“Like owner, like dog”: Study finds dogs are kept awake by their worries

As humans, we tend to worry before, during and just after sleep. But did you know that much like us, dogs are also kept awake at night by their worries? Read on to find out more.
By Yong Cindy
Published on Monday, 06 November 2017

This year, a study done by researchers from various institutions in Hungary showed that dogs experience disturbed sleep patterns when stressed.

The paper, which was published in Proceedings of the Royal Society B, took into account the sleep experiences of 16 pooches of different breeds that were exposed to either positive or negative emotional experiences pre-sleep, like being given affectionate hugs, or being approached by an intimidating stranger.

And the results? Dogs that were exposed to positive experiences had a deeper and more consistent sleep pattern, while dogs that were stressed before sleep were prone to an irregular sleep-wake rhythm.

For this experiment, an Electroencephalography (EEG) sensor was attached to all 16 pet dogs to monitor and record electrical activity of the brain. After their positive and negative experiences throughout the day, the dogs were then allowed to rest in a designated place for up to three hours as researchers monitored their brain waves.

The findings showed that the dogs that had experienced a stressful event were able to fall asleep approximately twice as fast as compared to the relaxed hounds. Additionally, prior research suggested that dogs tend to separate themselves as quickly as possible from their stressful emotions.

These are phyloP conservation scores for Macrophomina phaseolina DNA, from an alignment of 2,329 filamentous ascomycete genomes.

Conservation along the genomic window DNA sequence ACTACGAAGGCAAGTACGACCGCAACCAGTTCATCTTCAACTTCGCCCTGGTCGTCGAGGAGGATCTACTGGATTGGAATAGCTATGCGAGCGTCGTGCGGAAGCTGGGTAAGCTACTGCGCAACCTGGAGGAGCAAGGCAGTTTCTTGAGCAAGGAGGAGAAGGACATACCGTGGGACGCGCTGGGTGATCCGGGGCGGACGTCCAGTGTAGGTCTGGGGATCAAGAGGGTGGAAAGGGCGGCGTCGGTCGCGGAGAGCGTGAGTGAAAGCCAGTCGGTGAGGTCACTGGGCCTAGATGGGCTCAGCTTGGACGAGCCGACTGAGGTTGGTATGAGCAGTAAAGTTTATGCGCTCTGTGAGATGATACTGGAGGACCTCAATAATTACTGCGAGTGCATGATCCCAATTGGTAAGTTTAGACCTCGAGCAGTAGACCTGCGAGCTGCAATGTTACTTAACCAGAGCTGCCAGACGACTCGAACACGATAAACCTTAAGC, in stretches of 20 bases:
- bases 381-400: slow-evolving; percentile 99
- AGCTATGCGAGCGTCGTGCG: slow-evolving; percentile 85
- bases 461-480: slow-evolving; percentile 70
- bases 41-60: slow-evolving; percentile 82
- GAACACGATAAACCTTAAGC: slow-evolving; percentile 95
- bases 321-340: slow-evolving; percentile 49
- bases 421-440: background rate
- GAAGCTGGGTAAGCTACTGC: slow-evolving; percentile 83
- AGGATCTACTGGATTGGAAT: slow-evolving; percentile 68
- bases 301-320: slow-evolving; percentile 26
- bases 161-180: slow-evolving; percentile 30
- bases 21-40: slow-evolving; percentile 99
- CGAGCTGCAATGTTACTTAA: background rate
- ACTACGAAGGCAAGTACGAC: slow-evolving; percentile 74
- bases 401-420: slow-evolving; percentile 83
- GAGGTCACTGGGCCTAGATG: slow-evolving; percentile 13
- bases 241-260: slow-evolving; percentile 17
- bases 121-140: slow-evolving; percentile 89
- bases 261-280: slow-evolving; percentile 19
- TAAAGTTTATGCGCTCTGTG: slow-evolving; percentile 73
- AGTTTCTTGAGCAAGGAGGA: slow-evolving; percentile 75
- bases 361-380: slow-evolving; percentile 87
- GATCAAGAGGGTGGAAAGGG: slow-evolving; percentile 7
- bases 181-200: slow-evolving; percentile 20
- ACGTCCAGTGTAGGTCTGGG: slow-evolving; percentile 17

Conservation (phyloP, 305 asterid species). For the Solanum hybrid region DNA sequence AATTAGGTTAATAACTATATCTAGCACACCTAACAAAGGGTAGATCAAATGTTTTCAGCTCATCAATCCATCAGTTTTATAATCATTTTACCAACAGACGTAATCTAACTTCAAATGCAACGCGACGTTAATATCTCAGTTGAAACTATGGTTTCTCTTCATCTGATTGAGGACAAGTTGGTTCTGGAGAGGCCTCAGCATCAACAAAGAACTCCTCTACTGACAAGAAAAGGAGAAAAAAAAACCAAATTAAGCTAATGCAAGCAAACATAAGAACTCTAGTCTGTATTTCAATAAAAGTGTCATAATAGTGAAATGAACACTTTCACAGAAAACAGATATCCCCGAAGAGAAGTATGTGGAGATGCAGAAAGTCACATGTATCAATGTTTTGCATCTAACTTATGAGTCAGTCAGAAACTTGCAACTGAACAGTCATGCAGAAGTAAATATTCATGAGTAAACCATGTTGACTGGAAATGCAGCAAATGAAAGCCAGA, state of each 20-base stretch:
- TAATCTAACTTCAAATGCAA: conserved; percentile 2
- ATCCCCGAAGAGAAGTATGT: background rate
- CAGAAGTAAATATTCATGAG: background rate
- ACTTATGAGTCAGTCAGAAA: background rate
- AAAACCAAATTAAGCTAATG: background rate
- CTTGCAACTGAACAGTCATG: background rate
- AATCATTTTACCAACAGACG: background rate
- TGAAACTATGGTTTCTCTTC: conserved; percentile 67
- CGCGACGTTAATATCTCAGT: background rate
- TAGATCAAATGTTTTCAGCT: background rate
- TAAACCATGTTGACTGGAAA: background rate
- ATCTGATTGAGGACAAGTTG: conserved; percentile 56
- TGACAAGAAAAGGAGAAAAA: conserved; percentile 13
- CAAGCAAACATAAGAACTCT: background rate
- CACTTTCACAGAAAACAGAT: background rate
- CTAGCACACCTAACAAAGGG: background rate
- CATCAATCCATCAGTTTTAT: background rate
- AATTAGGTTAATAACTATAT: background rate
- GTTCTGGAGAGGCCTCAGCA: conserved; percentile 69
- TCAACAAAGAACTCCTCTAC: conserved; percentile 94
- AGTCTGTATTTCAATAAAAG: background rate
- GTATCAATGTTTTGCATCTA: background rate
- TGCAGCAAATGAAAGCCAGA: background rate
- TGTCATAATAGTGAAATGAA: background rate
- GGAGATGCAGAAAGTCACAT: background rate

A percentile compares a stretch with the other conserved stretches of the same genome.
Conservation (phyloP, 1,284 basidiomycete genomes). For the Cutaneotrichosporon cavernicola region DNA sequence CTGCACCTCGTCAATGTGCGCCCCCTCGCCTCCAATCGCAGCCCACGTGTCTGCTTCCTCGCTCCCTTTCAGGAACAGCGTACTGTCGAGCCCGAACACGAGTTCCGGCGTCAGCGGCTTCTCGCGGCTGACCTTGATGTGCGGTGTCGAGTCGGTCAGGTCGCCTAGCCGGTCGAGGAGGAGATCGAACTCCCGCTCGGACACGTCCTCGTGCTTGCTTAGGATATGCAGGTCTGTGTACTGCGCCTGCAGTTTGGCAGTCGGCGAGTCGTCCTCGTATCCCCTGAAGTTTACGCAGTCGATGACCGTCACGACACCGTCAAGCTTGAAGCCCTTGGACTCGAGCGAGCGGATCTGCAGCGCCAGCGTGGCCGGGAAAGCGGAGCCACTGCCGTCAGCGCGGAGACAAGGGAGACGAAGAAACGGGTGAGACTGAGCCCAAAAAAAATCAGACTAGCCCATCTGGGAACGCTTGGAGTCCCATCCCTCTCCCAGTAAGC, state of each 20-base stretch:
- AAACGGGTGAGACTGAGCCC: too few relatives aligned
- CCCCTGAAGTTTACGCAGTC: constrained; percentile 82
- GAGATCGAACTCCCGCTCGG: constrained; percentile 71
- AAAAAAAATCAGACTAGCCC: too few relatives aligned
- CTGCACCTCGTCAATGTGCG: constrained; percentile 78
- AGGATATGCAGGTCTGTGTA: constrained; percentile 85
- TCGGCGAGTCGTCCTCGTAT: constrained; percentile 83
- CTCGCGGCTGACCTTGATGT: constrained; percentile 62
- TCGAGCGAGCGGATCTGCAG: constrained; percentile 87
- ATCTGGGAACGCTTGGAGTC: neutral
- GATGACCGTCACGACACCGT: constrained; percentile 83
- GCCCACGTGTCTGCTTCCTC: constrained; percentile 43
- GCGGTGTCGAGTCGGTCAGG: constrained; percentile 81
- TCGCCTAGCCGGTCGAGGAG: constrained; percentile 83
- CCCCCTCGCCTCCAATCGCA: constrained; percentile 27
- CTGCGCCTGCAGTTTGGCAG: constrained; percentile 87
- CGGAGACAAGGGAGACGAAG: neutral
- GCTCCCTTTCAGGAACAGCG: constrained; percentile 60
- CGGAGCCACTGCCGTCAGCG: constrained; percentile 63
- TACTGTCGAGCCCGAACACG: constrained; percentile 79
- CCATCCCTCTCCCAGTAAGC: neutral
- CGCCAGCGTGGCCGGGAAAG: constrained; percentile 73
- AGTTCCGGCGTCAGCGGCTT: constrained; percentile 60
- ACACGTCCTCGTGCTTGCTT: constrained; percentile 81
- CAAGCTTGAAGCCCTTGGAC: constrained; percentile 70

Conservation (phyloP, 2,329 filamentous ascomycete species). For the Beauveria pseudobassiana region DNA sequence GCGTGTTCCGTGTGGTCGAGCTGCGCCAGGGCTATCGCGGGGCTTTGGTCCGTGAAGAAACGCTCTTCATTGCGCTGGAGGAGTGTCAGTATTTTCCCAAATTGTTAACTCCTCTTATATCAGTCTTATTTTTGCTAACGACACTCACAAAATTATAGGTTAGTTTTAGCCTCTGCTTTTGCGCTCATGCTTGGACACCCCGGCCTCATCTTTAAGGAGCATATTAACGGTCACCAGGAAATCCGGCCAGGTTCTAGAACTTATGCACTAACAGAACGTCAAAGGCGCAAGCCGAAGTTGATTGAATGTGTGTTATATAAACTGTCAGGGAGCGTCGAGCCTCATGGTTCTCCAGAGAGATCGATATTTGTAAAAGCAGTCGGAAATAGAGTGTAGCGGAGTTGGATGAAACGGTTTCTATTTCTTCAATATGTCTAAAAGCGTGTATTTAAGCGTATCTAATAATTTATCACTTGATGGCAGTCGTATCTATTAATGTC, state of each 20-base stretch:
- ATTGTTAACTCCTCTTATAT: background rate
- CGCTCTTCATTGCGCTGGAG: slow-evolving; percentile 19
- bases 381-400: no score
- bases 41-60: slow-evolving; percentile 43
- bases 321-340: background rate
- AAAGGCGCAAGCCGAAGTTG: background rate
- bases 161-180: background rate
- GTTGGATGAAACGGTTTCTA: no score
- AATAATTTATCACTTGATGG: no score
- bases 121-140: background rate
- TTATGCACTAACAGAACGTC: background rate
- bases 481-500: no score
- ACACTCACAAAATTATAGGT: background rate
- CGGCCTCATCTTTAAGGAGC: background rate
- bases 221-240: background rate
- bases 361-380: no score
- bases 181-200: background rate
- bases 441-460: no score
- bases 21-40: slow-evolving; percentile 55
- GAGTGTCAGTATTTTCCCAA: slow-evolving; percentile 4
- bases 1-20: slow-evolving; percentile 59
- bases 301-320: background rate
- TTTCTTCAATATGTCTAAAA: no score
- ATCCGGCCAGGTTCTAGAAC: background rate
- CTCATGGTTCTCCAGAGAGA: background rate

Based on the results, the researchers concluded that the dogs that had negative experiences spent on average 20 fewer minutes of deep sleep than the dogs that had positive experiences, and also had more minutes of Rapid Eye Movement (REM) sleep.

All in all, sleep is a good welfare indicator in dogs, and the study’s finding that short emotional treatments influence sleep macrostructure also suggest that sleep research could be usefully implemented in future canine well-being research.

The findings also revealed that individual variability, positive and negative social interactions and general personality traits play a part in sleep pattern differences.

So paw-rents, try to reinforce happy and paw-sitive experiences to ensure both you and Fido get a good rest at night.  To read the full study, click here.